Pros and Cons of Lawsuit Loans

Ivan Clark 2017-01-10 12:00:00

The chances of becoming involved in a lawsuit at some point in your life are actually higher than you might think. If you do, you will find out that lawsuits take a long time to get from start to finish.

If you’re unfortunate enough to be injured to the point where you cannot work and are suing because of that, your funds to go after a lawsuit might be limited. This is where lawsuit loans, also called pre-settlement loans or settlement loans, come in. These help you pay for legal counsel or any other fees and expenses you might have while you go after your case. These can even cover your living expenses until you reach the end of your civil case.

Litigants can finance their litigation via a third-party funding company in exchange for a portion of the judgment or settlement. If the litigant loses, he or she will not have to repay so that means the funding company will only give you the loan if the suit has sufficient merit.

💵 Pros

There are several benefits to getting a lawsuit loan for your medical malpractice suit, real estate dispute, inheritance claim, personal injury lawsuit, and other lawsuits.

1.    You don’t pay until the case settles.
Unlike a bank loan, you don’t have to make a monthly payment. As mentioned, if you lose the case, you don’t have to pay it back at all.

2.    Some lenders don’t do credit checks.
Since the loan isn’t based on your personal credit, some lenders don’t even bother doing credit checks.

3.    You have access to legal financing even if you have bad credit.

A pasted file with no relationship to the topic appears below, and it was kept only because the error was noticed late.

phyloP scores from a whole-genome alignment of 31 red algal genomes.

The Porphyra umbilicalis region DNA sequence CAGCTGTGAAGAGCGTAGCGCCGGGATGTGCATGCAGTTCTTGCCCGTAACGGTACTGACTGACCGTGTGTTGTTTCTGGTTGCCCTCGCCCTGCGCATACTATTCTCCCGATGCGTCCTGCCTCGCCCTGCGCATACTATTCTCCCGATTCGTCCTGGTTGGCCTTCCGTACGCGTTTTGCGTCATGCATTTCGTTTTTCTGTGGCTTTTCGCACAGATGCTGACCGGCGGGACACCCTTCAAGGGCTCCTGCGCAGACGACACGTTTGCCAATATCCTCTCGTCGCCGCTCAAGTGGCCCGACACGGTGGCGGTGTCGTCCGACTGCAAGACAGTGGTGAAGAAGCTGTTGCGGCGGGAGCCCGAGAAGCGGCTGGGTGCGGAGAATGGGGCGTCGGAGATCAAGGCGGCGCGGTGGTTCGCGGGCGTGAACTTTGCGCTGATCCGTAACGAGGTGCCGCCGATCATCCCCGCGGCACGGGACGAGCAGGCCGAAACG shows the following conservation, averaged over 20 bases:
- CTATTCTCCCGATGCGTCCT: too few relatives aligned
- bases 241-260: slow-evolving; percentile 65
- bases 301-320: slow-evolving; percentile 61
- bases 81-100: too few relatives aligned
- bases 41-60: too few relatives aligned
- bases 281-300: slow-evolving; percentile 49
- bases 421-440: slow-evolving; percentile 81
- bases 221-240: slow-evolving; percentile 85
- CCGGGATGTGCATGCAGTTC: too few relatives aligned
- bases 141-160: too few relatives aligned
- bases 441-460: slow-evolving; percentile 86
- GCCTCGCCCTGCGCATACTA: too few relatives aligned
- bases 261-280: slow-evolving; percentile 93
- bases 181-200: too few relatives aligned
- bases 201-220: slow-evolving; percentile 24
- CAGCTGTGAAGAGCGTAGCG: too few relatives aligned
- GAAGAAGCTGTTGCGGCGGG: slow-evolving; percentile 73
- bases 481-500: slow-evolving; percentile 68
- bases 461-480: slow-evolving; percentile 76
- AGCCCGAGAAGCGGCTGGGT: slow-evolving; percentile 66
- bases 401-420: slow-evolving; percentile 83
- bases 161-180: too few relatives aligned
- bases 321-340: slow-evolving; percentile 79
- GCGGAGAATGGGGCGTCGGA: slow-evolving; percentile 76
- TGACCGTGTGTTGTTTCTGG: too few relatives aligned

It’s the merit of your lawsuit, not your personal credit history, that determines if you get the legal funding advance. Further, if your personal injury case is one that will likely get you a large amount through settlement or verdict, lending companies will have no problems giving you a large amount of money.

4.    You will be able to use the money for personal matters.
You can use the loan to avoid eviction, bankruptcy, and foreclosure. Use it to pay for tuition fees, mortgage payments, car loan payments, and living expenses. If you need to pay for medical expenses that aren’t covered by OHIP, you can do that, too. You may also use a lawsuit loan for investment purposes.

5.    You can avoid forced settlements.
People under financial strain are more likely to be pressured into reaching a settlement quicker than they want. A lawsuit loan will give you and your lawyer time to negotiate the settlement to your benefit, or go to trial if the defendant doesn’t want to pay. If you want more information, you can learn about litigation at Above the Law.

💵 Cons

There are fewer cons than pros here, but they still must be considered.

1.    Qualifying may be difficult.
The lending company is taking a huge risk by giving lawsuit loans without any idea when the loam will be paid off, and they will lose their money if the case is lost. Plaintiffs will sometimes have to apply to a bunch of different companies before they get approved for a lawsuit loan.

2.    Settlement loans can be expensive.
The amount you have to pay back after you reach a settlement or win the case include the principal you borrowed plus accrued interest. Since these cases can take months or years to be resolved, your loan could compile a lot of interest, making the amount you pay back a lot more than what you originally borrowed. For more information, you may want to consult with the professionals at Lifeline Litigation Loans on how to settle with lawsuit loans.

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